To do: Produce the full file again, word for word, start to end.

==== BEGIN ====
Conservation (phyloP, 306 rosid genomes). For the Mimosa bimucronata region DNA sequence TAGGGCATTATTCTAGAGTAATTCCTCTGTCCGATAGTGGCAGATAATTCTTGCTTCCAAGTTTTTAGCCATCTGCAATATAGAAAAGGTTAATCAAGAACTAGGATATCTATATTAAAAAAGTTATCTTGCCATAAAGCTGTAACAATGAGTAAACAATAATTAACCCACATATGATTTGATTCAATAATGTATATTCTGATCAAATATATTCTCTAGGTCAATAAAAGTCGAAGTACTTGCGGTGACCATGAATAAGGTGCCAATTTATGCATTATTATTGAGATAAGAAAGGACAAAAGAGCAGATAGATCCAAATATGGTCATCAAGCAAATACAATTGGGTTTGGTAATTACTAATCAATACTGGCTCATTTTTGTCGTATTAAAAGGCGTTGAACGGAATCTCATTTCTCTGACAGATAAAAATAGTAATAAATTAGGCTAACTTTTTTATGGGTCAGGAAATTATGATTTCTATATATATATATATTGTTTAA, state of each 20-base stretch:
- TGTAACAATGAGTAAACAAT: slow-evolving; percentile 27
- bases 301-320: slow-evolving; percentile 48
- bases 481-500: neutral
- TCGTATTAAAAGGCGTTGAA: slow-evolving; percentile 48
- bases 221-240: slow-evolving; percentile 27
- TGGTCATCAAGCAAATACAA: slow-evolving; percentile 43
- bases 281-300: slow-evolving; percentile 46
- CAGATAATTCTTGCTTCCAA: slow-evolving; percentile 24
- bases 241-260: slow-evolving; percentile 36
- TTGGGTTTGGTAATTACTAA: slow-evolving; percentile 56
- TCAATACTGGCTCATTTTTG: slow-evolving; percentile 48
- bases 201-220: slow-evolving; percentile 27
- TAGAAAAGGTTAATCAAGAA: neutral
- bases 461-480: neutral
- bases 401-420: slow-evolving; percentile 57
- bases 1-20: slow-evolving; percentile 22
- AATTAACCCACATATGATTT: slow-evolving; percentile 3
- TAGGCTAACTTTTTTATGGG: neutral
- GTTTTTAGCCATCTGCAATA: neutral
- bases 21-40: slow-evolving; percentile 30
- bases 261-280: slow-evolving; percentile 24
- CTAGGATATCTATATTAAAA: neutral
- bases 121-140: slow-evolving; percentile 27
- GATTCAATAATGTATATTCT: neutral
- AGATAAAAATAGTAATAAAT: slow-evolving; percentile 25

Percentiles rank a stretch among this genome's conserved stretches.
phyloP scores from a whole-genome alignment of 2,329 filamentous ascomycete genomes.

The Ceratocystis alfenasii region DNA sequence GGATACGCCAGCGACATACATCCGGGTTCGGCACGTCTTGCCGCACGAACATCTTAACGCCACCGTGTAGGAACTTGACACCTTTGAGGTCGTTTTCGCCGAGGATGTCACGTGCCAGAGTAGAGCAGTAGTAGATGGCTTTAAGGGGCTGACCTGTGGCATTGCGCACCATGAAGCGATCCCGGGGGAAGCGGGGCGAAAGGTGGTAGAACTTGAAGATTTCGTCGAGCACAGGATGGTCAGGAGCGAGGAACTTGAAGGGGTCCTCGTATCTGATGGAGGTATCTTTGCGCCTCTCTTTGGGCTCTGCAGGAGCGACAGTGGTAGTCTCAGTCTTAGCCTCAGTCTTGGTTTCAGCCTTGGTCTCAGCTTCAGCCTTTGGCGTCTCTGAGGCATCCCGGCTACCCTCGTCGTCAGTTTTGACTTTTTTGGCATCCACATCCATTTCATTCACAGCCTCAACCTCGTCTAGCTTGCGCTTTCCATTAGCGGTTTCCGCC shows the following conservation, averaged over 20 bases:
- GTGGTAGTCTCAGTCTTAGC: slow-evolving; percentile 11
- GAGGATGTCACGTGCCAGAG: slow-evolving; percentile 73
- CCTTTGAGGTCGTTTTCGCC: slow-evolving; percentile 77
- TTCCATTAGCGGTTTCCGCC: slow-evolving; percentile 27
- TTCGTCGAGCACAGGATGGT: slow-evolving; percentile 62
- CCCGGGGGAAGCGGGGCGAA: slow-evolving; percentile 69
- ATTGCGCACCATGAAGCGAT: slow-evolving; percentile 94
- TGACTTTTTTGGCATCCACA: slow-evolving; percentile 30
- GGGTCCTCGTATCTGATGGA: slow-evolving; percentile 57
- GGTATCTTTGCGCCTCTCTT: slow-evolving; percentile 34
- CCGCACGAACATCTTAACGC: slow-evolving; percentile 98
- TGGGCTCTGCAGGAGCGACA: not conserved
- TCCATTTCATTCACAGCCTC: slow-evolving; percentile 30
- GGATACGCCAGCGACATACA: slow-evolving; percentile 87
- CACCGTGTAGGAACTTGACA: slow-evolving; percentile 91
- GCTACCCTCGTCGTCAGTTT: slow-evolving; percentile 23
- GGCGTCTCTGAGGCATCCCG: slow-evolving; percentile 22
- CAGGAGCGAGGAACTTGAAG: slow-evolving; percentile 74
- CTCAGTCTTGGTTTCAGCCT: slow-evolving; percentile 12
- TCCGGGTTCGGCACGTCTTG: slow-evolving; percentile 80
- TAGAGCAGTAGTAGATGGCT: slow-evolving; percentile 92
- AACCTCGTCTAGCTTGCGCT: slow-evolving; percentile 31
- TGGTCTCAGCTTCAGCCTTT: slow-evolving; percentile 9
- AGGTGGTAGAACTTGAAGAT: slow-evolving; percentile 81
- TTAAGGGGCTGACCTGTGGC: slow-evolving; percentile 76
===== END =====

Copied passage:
Conservation (phyloP, 306 rosid genomes). For the Mimosa bimucronata region DNA sequence TAGGGCATTATTCTAGAGTAATTCCTCTGTCCGATAGTGGCAGATAATTCTTGCTTCCAAGTTTTTAGCCATCTGCAATATAGAAAAGGTTAATCAAGAACTAGGATATCTATATTAAAAAAGTTATCTTGCCATAAAGCTGTAACAATGAGTAAACAATAATTAACCCACATATGATTTGATTCAATAATGTATATTCTGATCAAATATATTCTCTAGGTCAATAAAAGTCGAAGTACTTGCGGTGACCATGAATAAGGTGCCAATTTATGCATTATTATTGAGATAAGAAAGGACAAAAGAGCAGATAGATCCAAATATGGTCATCAAGCAAATACAATTGGGTTTGGTAATTACTAATCAATACTGGCTCATTTTTGTCGTATTAAAAGGCGTTGAACGGAATCTCATTTCTCTGACAGATAAAAATAGTAATAAATTAGGCTAACTTTTTTATGGGTCAGGAAATTATGATTTCTATATATATATATATTGTTTAA, state of each 20-base stretch:
- TGTAACAATGAGTAAACAAT: slow-evolving; percentile 27
- bases 301-320: slow-evolving; percentile 48
- bases 481-500: neutral
- TCGTATTAAAAGGCGTTGAA: slow-evolving; percentile 48
- bases 221-240: slow-evolving; percentile 27
- TGGTCATCAAGCAAATACAA: slow-evolving; percentile 43
- bases 281-300: slow-evolving; percentile 46
- CAGATAATTCTTGCTTCCAA: slow-evolving; percentile 24
- bases 241-260: slow-evolving; percentile 36
- TTGGGTTTGGTAATTACTAA: slow-evolving; percentile 56
- TCAATACTGGCTCATTTTTG: slow-evolving; percentile 48
- bases 201-220: slow-evolving; percentile 27
- TAGAAAAGGTTAATCAAGAA: neutral
- bases 461-480: neutral
- bases 401-420: slow-evolving; percentile 57
- bases 1-20: slow-evolving; percentile 22
- AATTAACCCACATATGATTT: slow-evolving; percentile 3
- TAGGCTAACTTTTTTATGGG: neutral
- GTTTTTAGCCATCTGCAATA: neutral
- bases 21-40: slow-evolving; percentile 30
- bases 261-280: slow-evolving; percentile 24
- CTAGGATATCTATATTAAAA: neutral
- bases 121-140: slow-evolving; percentile 27
- GATTCAATAATGTATATTCT: neutral
- AGATAAAAATAGTAATAAAT: slow-evolving; percentile 25

Percentiles rank a stretch among this genome's conserved stretches.
phyloP scores from a whole-genome alignment of 2,329 filamentous ascomycete genomes.

The Ceratocystis alfenasii region DNA sequence GGATACGCCAGCGACATACATCCGGGTTCGGCACGTCTTGCCGCACGAACATCTTAACGCCACCGTGTAGGAACTTGACACCTTTGAGGTCGTTTTCGCCGAGGATGTCACGTGCCAGAGTAGAGCAGTAGTAGATGGCTTTAAGGGGCTGACCTGTGGCATTGCGCACCATGAAGCGATCCCGGGGGAAGCGGGGCGAAAGGTGGTAGAACTTGAAGATTTCGTCGAGCACAGGATGGTCAGGAGCGAGGAACTTGAAGGGGTCCTCGTATCTGATGGAGGTATCTTTGCGCCTCTCTTTGGGCTCTGCAGGAGCGACAGTGGTAGTCTCAGTCTTAGCCTCAGTCTTGGTTTCAGCCTTGGTCTCAGCTTCAGCCTTTGGCGTCTCTGAGGCATCCCGGCTACCCTCGTCGTCAGTTTTGACTTTTTTGGCATCCACATCCATTTCATTCACAGCCTCAACCTCGTCTAGCTTGCGCTTTCCATTAGCGGTTTCCGCC shows the following conservation, averaged over 20 bases:
- GTGGTAGTCTCAGTCTTAGC: slow-evolving; percentile 11
- GAGGATGTCACGTGCCAGAG: slow-evolving; percentile 73
- CCTTTGAGGTCGTTTTCGCC: slow-evolving; percentile 77
- TTCCATTAGCGGTTTCCGCC: slow-evolving; percentile 27
- TTCGTCGAGCACAGGATGGT: slow-evolving; percentile 62
- CCCGGGGGAAGCGGGGCGAA: slow-evolving; percentile 69
- ATTGCGCACCATGAAGCGAT: slow-evolving; percentile 94
- TGACTTTTTTGGCATCCACA: slow-evolving; percentile 30
- GGGTCCTCGTATCTGATGGA: slow-evolving; percentile 57
- GGTATCTTTGCGCCTCTCTT: slow-evolving; percentile 34
- CCGCACGAACATCTTAACGC: slow-evolving; percentile 98
- TGGGCTCTGCAGGAGCGACA: not conserved
- TCCATTTCATTCACAGCCTC: slow-evolving; percentile 30
- GGATACGCCAGCGACATACA: slow-evolving; percentile 87
- CACCGTGTAGGAACTTGACA: slow-evolving; percentile 91
- GCTACCCTCGTCGTCAGTTT: slow-evolving; percentile 23
- GGCGTCTCTGAGGCATCCCG: slow-evolving; percentile 22
- CAGGAGCGAGGAACTTGAAG: slow-evolving; percentile 74
- CTCAGTCTTGGTTTCAGCCT: slow-evolving; percentile 12
- TCCGGGTTCGGCACGTCTTG: slow-evolving; percentile 80
- TAGAGCAGTAGTAGATGGCT: slow-evolving; percentile 92
- AACCTCGTCTAGCTTGCGCT: slow-evolving; percentile 31
- TGGTCTCAGCTTCAGCCTTT: slow-evolving; percentile 9
- AGGTGGTAGAACTTGAAGAT: slow-evolving; percentile 81
- TTAAGGGGCTGACCTGTGGC: slow-evolving; percentile 76